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Carolina Kenny
07-02-2010, 07:27 PM
In 1932 Carey Selph, the White Sox thridbaseman, struck out only 9 times during the whole season. His string without a strikeout totaled 89 games, establishing a major league record.

Does anyone know if this record still stand?

He played a quick third base with outstanding range that contributed to his fairly high error rate. Had limited power and did not make it to the majors until age 27. Only played two years, and yet does he have a major league record, or at least a Sox record??

Mingo
07-02-2010, 09:06 PM
Joe Sewell had 3 strikeouts in 502 ABs in 1932 for the record. I don't know about this former Sox player, but I thought Nellie Fox had the Sox record at 11 in 1958.

FielderJones
07-02-2010, 09:06 PM
In 1932 Carey Selph, the White Sox thridbaseman, struck out only 9 times during the whole season. His string without a strikeout totaled 89 games, establishing a major league record.


According to this article (http://findarticles.com/p/articles/mi_m0FCI/is_9_63/ai_n6154583/pg_2/), it did not establish a major league record which had been set three years earlier.

Carolina Kenny
07-02-2010, 09:56 PM
According to this article (http://findarticles.com/p/articles/mi_m0FCI/is_9_63/ai_n6154583/pg_2/), it did not establish a major league record which had been set three years earlier.

Thanks, I guess he's just another in the long Sox history of illoustrious Sox Third sackers.

TheVulture
07-02-2010, 10:16 PM
Joe Sewell had 3 strikeouts in 502 ABs in 1932 for the record. I don't know about this former Sox player, but I thought Nellie Fox had the Sox record at 11 in 1958.

I don't know if it's a record, but Eddie Collins struck out 8 times in 632 PA appearances for the Sox in 1923. He managed to accomplish this feat despite taking enough pitches to draw 84 walks on the season.

To me, the most incredible season for lack of strikeouts may have been Yogi Berra's 1950 season. He whiffed only 12 times in 656 PA while managing to knock out 28 homeruns. I don't think anyone has come close to that kind of ratio.

TDog
07-03-2010, 03:09 AM
I don't know if it's a record, but Eddie Collins struck out 8 times in 632 PA appearances for the Sox in 1923. He managed to accomplish this feat despite taking enough pitches to draw 84 walks on the season.

To me, the most incredible season for lack of strikeouts may have been Yogi Berra's 1950 season. He whiffed only 12 times in 656 PA while managing to knock out 28 homeruns. I don't think anyone has come close to that kind of ratio.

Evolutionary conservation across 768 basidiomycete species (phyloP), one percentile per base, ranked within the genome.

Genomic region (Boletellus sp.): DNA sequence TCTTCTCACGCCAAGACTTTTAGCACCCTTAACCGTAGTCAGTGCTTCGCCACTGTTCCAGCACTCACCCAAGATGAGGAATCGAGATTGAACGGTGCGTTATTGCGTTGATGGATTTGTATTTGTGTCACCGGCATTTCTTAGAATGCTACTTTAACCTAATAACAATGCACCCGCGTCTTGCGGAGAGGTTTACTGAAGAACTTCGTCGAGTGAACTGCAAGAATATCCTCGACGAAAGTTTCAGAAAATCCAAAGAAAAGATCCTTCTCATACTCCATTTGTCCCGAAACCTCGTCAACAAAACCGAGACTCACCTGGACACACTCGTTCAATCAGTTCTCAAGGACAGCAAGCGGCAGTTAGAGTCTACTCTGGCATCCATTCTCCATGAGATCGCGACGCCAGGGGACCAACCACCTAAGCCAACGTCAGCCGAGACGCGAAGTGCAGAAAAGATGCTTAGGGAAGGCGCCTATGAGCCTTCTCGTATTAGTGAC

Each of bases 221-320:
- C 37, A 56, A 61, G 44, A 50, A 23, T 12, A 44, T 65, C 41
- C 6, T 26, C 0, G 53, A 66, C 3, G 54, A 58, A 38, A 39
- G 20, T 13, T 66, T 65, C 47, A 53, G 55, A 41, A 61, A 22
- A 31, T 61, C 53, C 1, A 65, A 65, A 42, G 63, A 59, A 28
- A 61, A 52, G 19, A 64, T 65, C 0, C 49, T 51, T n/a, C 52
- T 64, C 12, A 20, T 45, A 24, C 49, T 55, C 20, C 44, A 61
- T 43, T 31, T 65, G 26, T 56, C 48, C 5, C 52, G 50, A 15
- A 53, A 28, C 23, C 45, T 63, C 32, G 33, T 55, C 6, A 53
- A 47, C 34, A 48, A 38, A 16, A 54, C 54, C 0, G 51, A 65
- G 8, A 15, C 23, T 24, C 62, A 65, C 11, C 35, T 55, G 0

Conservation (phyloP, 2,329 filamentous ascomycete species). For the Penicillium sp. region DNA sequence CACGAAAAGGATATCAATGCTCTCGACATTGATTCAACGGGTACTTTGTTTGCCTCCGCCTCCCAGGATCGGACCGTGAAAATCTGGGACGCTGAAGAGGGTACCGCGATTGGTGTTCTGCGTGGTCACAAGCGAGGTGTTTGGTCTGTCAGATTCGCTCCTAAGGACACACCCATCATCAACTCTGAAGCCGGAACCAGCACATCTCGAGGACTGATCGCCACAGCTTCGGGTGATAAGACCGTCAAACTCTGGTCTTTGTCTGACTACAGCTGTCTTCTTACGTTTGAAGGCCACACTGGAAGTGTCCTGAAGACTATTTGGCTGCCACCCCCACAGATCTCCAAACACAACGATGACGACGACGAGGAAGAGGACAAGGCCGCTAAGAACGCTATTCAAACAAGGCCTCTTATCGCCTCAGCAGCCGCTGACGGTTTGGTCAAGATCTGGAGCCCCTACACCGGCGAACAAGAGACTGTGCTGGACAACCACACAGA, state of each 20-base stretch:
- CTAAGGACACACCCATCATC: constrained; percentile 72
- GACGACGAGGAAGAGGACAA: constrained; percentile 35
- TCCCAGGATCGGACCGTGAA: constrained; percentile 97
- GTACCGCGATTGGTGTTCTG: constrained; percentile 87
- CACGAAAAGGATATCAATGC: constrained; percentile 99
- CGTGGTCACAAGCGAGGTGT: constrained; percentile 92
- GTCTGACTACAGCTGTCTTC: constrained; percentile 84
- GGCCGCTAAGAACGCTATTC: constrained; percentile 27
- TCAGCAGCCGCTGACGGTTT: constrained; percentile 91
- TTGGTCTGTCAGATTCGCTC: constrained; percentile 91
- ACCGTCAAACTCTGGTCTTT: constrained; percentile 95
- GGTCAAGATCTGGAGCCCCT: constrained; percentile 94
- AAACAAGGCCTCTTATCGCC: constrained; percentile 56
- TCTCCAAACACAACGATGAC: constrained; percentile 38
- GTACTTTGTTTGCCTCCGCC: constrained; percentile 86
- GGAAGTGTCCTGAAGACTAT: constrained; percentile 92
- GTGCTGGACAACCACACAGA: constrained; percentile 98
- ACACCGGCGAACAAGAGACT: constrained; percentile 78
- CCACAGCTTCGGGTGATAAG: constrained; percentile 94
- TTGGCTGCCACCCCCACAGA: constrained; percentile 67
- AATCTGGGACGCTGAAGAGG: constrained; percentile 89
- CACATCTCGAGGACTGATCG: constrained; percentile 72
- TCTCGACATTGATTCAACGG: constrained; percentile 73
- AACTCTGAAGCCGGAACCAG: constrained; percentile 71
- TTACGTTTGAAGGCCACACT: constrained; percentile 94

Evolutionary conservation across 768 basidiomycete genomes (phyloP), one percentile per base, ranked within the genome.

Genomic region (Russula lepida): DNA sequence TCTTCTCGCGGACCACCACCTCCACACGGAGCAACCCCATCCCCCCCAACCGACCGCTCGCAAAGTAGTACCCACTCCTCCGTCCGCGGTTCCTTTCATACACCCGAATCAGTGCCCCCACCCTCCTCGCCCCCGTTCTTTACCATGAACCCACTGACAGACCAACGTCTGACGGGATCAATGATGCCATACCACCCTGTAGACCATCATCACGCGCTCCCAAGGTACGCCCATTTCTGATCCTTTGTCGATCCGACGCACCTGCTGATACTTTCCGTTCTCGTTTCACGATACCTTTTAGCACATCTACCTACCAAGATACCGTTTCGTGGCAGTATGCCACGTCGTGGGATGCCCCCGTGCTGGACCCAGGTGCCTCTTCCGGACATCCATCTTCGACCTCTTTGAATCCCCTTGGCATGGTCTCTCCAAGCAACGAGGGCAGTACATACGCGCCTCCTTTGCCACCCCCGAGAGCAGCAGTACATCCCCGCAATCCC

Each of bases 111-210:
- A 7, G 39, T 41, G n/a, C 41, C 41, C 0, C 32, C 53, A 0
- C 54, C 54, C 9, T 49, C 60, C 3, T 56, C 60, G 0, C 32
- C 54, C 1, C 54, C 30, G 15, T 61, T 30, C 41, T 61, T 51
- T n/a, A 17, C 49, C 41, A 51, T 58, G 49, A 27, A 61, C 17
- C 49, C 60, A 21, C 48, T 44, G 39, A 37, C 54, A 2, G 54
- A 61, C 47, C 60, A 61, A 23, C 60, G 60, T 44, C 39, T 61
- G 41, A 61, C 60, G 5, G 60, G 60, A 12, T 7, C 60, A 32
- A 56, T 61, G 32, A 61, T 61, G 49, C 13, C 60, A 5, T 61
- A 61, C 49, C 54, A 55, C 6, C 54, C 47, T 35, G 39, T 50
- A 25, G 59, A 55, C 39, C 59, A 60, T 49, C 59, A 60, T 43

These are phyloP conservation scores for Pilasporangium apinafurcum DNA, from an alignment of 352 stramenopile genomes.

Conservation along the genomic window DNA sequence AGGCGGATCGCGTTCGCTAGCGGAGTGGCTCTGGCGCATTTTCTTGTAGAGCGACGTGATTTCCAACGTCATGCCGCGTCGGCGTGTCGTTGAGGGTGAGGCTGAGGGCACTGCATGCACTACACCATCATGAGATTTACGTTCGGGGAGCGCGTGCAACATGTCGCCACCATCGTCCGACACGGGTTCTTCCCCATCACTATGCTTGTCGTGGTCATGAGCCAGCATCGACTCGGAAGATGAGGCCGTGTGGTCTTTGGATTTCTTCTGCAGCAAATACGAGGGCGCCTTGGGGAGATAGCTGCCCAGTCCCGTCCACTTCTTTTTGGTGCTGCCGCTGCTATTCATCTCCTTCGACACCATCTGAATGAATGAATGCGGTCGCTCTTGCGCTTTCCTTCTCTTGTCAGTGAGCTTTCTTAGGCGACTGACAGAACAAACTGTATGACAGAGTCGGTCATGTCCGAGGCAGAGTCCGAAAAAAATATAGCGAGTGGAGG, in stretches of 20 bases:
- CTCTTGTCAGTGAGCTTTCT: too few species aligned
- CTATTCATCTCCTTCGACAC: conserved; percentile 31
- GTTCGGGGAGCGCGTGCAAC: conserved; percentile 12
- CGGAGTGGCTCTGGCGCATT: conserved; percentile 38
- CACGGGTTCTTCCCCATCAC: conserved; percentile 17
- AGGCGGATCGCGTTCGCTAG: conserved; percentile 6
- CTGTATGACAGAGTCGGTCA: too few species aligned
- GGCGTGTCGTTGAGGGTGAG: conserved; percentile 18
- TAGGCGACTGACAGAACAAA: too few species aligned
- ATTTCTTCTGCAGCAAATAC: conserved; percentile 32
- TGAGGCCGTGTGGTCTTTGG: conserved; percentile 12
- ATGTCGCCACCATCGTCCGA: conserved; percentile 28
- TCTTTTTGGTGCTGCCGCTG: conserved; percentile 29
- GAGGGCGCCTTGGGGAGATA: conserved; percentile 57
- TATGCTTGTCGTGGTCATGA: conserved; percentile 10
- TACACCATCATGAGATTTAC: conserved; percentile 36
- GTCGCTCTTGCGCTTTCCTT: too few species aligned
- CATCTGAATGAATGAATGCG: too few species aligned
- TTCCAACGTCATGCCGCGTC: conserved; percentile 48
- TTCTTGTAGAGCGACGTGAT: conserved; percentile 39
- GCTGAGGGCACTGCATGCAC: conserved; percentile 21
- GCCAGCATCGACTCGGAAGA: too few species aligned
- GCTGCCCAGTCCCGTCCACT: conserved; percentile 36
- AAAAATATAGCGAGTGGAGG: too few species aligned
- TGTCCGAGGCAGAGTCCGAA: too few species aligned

Johnny Mize didn't come close to that ratio when he became the only man to hit more than 50 home runs with less than 50 strikeouts (51 home runs and 42 strikeouts in 1947). Mize also hit .302 that year and drove in 138 runs. He was third in the MVP voting.

Six years earlier, Ted Williams hit .406 and led the league with 36 home runs and was second behind Joe DiMaggio with 120 RBI. His 147 walks also led the league and gave him an on-base percentage of .553. But he was easier to strike out than Yogi Berra in 1950. In 606 plate appearances, Williams struck out 27 times. Ouch. He probably finished second in the MVP voting because he struck out so much.

DiMaggio was the MVP that year. He only hit 30 home runs and only hit .357 and only had an on-base percentage of .440, but he did lead the league in RBIs, and there was that gaudy hitting streak. And most impressively, he only struck out 13 times in 621 appearances.

But one more strikeout and two more home runs only just approaches Berra's 1950 home-run-to-strikeout ratio. Berra 1950 home-run-to-strikeout ratio was 2.33-to-1. DiMaggio's in 1941 was 2.31-to-1. Of course, Berra had one fewer strikeout in 35 more plate appearances.

And to think that when I was a kid, I once listened to Bill Melton strike out 10 times in a doubleheader

MisterB
07-03-2010, 03:16 AM
Just shows how in today's game nobody (playing or coaching) really gives a flying crap about just making contact an putting the ball in play.

In that 1950 season, there were only 2 hitters in baseball who had 100 or more strikeouts (both from Chicago teams: Gus Zernial with the Sox and Roy Smalley with the Cubs).

Last year there were 82 players with 100 or more, and one of those had over 200.

kufram
07-03-2010, 06:13 AM
Just shows how in today's game nobody (playing or coaching) really gives a flying crap about just making contact an putting the ball in play.

In that 1950 season, there were only 2 hitters in baseball who had 100 or more strikeouts (both from Chicago teams: Gus Zernial with the Sox and Roy Smalley with the Cubs).

Last year there were 82 players with 100 or more, and one of those had over 200.

DiMaggio was a decade before my earliest BB days. But Yogi was playing during my early teens. What a player he was. He was a charter member of the greatest team that I ever saw for 8-10 years.

Strikeouts just weren't really acceptable then and the contact hitter was possibly the most valuable guy you could have. I don't pine for the old days because, in my opinion, the changes that have been made generally have made the game better....(I wish Soccer could say the same!). But there are some things that have gone out of the game to it's loss, and the real art of bat control is one to some degree.

Clutch hitting is on the wane as well. There used to be more players that hit .250-.260 but had the ability to make more of their hits really matter... in game-changing situations. It ain't always how many you hit, but WHEN you hit 'em.